Psychiatric Genomics and the University of Louisville Enter Into Collaborative Research Project, License Agreement


GAITHERSBURG, Md., April 23 /PRNewswire/ -- Psychiatric Genomics, Inc. ("PsyGenomics") and the University of Louisville ("UofL") are pleased to announce the recent signing of two agreements. Under the terms of the first, PsyGenomics will support a research project at UofL to further the ground- breaking work of Drs. Fred J. Roisen, Kathleen Klueber and Chengliang Lu in UofL's Department of Anatomical Sciences and Neurobiology and Dr. Welby Winstead in UofL's Department of Surgery on human olfactory neuroepithelial cells.

Under the terms of the second agreement, PsyGenomics will receive an exclusive license to use several of the cell lines in its gene and drug discovery programs. Gene discovery at PsyGenomics is done using differential expression analysis to identify the genetic signatures of mental illness. The company's drug discovery programs use a newly invented Multi-Parameter High Throughput Screening(SM) system to monitor the effects of novel compounds on the activity of multiple genes simultaneously.

Dr. Roisen's team is looking into the therapeutic value to the central nervous system of cells grown from adult olfactory tissue. The long-term goal of the research is to allow spinal cord injury victims or patients with neurodegenerative diseases to provide their own donor tissue.

Dr. Richard E. Chipkin, Chief Executive Officer of Psychiatric Genomics, Inc. commented:

"Psychiatric Genomics is pleased to be working with Dr. Roisen's lab at

the University of Louisville. Their research on cultured human olfactory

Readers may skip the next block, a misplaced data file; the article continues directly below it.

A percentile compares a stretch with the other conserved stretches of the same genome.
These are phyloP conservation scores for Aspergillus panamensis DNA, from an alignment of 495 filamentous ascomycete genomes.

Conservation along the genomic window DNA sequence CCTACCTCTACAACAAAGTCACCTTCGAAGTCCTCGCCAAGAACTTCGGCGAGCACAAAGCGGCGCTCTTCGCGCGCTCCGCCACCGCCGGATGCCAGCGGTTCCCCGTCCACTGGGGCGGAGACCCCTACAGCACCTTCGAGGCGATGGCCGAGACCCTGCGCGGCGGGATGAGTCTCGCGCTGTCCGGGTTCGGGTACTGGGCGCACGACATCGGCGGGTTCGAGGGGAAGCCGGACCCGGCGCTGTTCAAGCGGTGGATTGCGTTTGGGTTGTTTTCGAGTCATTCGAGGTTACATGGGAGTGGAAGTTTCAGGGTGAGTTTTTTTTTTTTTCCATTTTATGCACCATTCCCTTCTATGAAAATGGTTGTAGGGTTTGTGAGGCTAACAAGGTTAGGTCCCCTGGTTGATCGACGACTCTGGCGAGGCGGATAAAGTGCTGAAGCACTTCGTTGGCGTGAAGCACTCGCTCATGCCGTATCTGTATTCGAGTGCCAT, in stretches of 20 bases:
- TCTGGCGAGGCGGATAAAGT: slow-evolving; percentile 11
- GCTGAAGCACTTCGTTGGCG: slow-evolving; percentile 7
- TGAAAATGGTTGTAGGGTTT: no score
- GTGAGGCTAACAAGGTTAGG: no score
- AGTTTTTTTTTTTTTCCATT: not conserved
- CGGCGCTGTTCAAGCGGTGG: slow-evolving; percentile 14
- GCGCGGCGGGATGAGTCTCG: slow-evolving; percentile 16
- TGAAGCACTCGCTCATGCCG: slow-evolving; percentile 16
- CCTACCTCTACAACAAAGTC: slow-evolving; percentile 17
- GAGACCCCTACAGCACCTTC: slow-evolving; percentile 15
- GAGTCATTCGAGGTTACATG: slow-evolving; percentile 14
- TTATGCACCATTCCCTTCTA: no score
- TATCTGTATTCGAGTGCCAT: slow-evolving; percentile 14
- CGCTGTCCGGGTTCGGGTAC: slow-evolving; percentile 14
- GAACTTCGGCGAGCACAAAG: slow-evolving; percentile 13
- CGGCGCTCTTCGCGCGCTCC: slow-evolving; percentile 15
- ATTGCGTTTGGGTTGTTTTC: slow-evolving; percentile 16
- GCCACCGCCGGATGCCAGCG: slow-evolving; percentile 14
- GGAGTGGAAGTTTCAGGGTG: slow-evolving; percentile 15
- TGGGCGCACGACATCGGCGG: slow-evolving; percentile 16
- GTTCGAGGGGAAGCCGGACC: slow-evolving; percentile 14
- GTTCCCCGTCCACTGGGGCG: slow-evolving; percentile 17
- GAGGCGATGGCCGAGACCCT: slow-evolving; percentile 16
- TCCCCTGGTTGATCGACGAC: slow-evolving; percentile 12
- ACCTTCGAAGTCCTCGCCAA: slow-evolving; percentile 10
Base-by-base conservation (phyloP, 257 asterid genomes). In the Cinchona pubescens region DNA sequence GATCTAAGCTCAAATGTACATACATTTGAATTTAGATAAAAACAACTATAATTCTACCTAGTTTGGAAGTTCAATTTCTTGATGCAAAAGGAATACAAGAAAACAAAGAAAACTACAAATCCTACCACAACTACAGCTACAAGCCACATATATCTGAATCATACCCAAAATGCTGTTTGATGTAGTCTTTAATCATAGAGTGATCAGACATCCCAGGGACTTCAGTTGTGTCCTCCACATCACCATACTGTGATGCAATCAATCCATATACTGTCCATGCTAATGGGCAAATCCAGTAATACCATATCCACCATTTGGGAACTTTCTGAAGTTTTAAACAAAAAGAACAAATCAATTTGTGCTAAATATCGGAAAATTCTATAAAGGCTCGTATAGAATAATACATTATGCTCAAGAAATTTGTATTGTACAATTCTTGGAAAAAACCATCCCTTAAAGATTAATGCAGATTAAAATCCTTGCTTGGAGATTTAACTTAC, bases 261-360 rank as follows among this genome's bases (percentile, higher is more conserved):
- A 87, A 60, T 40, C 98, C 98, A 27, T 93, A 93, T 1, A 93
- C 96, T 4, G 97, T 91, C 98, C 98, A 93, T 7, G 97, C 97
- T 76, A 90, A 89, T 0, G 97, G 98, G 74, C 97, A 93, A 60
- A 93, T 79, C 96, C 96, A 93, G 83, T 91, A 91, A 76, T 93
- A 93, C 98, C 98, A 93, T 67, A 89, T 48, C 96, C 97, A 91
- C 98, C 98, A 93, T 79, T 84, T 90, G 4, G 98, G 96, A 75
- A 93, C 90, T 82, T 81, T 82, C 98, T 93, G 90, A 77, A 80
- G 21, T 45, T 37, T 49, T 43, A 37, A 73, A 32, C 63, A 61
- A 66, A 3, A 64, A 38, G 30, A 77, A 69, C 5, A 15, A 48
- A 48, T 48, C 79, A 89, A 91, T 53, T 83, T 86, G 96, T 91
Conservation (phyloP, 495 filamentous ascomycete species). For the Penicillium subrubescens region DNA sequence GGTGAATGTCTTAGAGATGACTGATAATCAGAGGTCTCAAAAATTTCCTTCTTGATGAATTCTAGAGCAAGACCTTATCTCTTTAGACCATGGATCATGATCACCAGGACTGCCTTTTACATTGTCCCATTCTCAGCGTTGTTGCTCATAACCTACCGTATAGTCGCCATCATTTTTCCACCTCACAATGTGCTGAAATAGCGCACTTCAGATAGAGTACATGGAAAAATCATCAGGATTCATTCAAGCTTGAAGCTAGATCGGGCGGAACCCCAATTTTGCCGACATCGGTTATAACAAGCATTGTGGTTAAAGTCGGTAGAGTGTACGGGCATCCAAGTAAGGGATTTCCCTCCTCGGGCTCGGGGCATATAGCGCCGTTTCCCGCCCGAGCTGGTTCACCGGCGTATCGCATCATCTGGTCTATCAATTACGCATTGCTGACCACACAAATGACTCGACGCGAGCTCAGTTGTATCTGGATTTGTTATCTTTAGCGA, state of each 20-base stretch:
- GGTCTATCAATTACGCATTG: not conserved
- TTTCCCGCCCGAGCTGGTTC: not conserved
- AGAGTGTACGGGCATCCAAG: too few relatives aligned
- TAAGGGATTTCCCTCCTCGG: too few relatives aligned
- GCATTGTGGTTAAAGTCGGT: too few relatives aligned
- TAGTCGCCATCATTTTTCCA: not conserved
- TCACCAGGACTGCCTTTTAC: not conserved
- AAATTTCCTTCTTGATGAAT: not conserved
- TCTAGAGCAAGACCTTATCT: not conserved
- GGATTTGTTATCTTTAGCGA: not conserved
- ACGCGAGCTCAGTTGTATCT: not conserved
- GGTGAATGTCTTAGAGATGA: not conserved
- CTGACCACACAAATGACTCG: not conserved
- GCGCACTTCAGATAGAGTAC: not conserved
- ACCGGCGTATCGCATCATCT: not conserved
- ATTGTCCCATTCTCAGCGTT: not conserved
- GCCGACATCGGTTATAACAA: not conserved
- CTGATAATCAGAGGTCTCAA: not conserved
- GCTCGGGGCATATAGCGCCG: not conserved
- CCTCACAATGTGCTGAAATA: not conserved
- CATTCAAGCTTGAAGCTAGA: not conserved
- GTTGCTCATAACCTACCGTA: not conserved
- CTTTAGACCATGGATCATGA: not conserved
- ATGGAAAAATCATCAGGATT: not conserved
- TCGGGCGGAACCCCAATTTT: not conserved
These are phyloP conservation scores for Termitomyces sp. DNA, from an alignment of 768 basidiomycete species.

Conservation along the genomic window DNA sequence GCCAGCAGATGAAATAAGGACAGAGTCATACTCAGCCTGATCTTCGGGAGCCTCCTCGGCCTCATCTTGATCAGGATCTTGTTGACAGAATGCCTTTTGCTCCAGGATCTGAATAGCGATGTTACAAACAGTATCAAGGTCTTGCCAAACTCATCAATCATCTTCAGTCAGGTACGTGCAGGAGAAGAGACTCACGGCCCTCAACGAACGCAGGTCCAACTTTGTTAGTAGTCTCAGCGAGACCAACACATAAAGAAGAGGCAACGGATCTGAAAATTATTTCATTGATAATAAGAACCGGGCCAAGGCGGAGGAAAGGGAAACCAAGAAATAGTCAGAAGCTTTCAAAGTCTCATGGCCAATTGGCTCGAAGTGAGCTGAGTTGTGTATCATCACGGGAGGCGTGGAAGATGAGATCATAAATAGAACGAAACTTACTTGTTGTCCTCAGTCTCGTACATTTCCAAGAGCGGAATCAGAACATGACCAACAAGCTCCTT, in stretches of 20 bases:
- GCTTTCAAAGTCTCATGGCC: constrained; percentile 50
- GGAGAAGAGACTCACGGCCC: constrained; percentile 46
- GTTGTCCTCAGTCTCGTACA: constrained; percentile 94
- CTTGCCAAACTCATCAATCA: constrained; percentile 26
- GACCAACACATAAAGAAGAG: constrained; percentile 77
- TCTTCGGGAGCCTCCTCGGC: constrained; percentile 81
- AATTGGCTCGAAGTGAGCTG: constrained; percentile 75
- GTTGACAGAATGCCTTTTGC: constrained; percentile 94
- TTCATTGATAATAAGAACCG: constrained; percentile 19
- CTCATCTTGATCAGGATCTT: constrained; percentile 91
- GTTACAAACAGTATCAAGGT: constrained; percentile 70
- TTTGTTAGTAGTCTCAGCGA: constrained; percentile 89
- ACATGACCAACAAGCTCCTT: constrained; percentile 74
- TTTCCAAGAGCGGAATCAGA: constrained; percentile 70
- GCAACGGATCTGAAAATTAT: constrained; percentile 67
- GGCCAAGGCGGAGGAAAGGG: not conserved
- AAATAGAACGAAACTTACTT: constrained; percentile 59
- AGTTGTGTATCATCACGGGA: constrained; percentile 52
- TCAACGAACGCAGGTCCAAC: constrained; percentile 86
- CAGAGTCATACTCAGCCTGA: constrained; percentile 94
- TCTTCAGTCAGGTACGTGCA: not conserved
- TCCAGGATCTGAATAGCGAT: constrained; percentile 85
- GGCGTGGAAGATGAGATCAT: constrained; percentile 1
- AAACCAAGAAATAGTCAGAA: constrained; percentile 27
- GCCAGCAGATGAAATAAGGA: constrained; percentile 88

neuroepithelial cells is ground-breaking and represents a new source of

cells capable of differentiating into fully mature human neurons."

Dr. Roisen said:

"I am pleased that Psychiatric Genomics has recognized the value of our

work on neuroepithelial cells and are willing to invest in further

refinements of our technology. I look forward to a long and fruitful

collaboration in this new field."

Notes:

1. Psychiatric Genomics, Inc. is dedicated to harnessing the power of

genomics to discover novel therapeutics for psychiatric disorders.

Many psychiatric disorders such as schizophrenia, depression, and

bipolar disorders can be attributed to genetic factors. By

understanding the genes and genetic pathways associated with various

psychiatric diseases, Psychiatric Genomics discovers and develops new

drugs for treating these disorders.

2. University of Louisville, More than 20,000 undergraduates, graduate

and professional students attend the University of Louisville

(http://www.louisville.edu ), a metropolitan research university

located in the heart of Kentucky's largest city. The university is

known as a pioneer in health-sciences research, particularly in the

areas of transplantation, cardiology, neurosciences, pediatrics, and

genetics and molecular medicine.

CONTACT:

For Psychiatric Genomics, Inc.

Ms. Meg Breitenbach

Psychiatric Genomics, Inc.

301-556-1300

mbreitenbach@psygenomics.com

http://www.psygenomics.com

[This message was edited by seneca on Apr 23, 2002 at 09:30 AM.]